Severe storms expected Sunday

National Weather Service

UPDATED:

Though a wind advisory remains in effect until 10 p.m. Sunday, Northwest Georgia is no longer under any other watches or warning as the threat for sever weather in the area has diminished during the afternoon hours.  

PREVIOUSLY POSTED:

All of north Georgia faces an enhanced risk for severe weather as a line of storms, extending as far north as southern Ohio, is expected to push its way through the area tomorrow morning.

We’re under a wind advisory from 4 a.m. to 10 p.m. and can expect winds from 15 to 20 mph with gusts up to 35 mph. The line of storms are expected to bring heavy rains and the National Weather Service said there is a possibility of isolated tornadoes, large hail and damaging winds.

“The main line should begin to move into Northwest Georgia between 6-9 a.m. tomorrow morning and continue moving southeastward throughout the day,” said Floyd County Emergency Management Agency Director Tim Herrington. “There could be some discrete storms out ahead of the main line in the morning. The line will then move through the metro Atlanta area and move into southwest Georgia around midday, and the line should start to dissipate in eastern Georgia by 6 p.m.”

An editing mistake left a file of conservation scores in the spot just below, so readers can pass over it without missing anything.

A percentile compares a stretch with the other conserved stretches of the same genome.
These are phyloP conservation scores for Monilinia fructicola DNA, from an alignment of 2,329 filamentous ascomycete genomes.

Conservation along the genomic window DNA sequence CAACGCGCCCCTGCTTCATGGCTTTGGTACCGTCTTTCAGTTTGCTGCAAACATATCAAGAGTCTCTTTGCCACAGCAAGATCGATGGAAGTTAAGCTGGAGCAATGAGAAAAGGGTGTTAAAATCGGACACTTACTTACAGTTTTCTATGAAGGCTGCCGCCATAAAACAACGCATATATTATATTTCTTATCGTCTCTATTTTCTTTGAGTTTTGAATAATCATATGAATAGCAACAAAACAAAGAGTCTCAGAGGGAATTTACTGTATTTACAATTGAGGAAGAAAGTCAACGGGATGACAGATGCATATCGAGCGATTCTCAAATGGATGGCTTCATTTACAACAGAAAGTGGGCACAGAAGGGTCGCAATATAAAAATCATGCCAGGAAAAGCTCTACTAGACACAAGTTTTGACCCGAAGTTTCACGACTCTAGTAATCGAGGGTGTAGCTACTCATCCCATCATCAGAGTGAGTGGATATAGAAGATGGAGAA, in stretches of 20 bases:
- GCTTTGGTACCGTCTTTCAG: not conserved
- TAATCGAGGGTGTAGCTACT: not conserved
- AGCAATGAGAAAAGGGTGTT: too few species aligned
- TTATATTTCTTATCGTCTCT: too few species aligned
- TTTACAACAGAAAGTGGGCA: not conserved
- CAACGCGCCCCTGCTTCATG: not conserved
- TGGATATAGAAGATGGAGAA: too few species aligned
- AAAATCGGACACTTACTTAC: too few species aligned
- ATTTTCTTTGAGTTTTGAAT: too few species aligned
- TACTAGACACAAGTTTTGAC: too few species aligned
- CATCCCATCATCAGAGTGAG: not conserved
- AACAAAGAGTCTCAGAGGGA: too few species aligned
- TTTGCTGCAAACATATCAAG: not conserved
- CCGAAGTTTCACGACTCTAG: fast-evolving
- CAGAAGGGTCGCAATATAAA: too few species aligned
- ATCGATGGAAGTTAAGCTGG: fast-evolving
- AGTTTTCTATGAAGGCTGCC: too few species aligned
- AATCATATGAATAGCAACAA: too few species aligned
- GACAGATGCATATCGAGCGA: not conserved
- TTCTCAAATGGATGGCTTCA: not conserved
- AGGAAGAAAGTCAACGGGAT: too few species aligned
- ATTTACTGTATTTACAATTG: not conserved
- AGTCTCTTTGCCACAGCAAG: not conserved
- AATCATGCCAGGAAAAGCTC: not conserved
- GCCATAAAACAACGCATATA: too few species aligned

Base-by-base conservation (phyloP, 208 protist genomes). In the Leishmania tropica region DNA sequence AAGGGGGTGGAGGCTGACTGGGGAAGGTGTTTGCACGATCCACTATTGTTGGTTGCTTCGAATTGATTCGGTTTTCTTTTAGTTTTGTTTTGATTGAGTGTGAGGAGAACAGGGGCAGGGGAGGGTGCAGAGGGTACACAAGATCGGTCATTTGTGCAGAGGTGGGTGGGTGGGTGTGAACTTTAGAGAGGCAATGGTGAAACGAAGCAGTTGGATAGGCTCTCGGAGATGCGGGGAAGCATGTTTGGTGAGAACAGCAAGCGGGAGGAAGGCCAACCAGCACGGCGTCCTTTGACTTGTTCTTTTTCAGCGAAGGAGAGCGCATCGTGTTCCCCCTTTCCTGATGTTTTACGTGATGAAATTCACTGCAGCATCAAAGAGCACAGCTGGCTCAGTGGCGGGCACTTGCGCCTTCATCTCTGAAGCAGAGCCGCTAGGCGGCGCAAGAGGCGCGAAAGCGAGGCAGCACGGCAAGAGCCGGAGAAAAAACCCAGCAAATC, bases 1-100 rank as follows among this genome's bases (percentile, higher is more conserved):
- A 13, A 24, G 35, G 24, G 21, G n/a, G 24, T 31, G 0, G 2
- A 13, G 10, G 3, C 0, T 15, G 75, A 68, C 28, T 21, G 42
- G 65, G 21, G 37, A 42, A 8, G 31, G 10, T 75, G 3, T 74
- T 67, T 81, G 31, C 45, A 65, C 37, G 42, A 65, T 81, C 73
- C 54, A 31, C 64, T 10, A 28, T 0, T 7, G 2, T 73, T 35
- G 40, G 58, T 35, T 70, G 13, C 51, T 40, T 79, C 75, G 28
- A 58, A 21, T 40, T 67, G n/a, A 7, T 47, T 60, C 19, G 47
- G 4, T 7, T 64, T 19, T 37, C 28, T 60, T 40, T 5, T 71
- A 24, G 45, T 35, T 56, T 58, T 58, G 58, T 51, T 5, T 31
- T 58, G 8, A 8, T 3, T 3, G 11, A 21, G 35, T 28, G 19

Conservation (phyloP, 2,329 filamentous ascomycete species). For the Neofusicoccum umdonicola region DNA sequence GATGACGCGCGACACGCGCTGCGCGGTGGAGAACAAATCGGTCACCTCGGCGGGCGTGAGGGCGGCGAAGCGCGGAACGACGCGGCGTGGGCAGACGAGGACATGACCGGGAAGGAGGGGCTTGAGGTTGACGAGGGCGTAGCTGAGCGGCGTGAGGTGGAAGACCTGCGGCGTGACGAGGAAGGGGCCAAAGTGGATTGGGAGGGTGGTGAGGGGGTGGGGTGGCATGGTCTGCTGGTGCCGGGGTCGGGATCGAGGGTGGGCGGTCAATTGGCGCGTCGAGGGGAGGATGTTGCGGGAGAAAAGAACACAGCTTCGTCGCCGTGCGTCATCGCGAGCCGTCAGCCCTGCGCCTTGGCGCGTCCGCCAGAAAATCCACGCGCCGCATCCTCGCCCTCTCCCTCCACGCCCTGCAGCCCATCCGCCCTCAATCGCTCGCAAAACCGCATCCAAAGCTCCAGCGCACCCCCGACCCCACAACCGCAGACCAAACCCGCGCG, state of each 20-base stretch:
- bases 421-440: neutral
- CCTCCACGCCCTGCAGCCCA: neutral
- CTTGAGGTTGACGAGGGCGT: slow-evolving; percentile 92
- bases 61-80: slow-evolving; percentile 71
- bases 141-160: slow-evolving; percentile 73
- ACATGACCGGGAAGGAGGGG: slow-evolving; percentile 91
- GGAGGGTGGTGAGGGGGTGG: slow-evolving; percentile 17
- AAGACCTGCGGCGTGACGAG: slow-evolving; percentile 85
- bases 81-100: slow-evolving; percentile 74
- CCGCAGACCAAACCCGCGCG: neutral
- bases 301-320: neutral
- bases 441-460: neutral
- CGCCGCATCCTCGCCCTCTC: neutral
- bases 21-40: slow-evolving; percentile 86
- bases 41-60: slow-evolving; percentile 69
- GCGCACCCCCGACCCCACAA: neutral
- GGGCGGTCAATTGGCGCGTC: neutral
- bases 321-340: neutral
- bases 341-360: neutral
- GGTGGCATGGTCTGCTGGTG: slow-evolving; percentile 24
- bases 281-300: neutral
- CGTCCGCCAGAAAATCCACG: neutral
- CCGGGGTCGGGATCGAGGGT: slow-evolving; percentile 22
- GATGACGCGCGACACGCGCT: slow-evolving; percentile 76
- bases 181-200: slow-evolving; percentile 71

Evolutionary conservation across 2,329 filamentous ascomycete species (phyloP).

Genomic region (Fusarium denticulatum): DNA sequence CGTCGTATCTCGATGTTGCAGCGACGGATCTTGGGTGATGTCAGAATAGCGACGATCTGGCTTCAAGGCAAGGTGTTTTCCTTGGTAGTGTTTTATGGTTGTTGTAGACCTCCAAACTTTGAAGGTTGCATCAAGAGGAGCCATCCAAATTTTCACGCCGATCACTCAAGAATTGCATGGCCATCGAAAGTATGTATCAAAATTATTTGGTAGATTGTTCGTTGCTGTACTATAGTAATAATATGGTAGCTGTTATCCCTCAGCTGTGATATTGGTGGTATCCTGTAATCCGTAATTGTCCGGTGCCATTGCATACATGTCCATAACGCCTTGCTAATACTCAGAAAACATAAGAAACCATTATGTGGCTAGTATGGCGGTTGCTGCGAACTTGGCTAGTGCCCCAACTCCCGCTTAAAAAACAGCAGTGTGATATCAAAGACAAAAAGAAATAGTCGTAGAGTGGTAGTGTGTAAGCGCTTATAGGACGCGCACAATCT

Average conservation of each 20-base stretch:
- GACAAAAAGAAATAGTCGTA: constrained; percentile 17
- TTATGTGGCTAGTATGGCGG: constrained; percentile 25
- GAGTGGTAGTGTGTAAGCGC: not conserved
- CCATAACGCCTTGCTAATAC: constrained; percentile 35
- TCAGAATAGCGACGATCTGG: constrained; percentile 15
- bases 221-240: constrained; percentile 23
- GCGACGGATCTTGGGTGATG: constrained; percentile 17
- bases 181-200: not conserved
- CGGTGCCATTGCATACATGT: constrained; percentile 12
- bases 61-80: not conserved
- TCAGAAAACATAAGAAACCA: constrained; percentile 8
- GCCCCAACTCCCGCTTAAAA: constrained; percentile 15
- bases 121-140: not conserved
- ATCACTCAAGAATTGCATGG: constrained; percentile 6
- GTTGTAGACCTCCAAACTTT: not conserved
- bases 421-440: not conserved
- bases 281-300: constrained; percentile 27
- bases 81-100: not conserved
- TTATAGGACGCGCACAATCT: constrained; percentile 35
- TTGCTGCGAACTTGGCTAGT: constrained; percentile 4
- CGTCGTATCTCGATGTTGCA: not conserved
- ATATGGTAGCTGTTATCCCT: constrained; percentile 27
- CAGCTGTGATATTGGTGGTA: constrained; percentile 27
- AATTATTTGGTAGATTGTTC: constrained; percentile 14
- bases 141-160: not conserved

However as a cold front moves through a secondary line could develop.

“Some storms along this secondary line could be strong to severe,” he said. “However, there would be more of a hail threat and less of a tornado threat with this secondary line. All storms should dissipate or move out of Georgia by midnight tomorrow.”

The weather service office in Birmingham advised pastors to figure out the safest location for their congregations in case of severe weather as normal that larger crowds are expected in church on Palm Sunday, the first day of Holy Week.

On another Palm Sunday, in 1994 a succession of at least two tornadoes hit Floyd County, and Lindale specifically, hard. At least 70 homes were destroyed and 130 damaged, according to reports from the Georgia Emergency Management Agency.

The Goshen United Methodist Church in Piedmont, Alabama, was destroyed — killing 20 people — as a strong tornado ripped apart the structure.

The storm left a 7-mile long path of destruction as wide as 200 yards in some areas and struck the areas near Booger Hollow Road and Wax Road. The hardest hit were the Conns Lake and Lakeview neighborhoods. Other tornadoes were reported in Cave Spring and Silver Creek.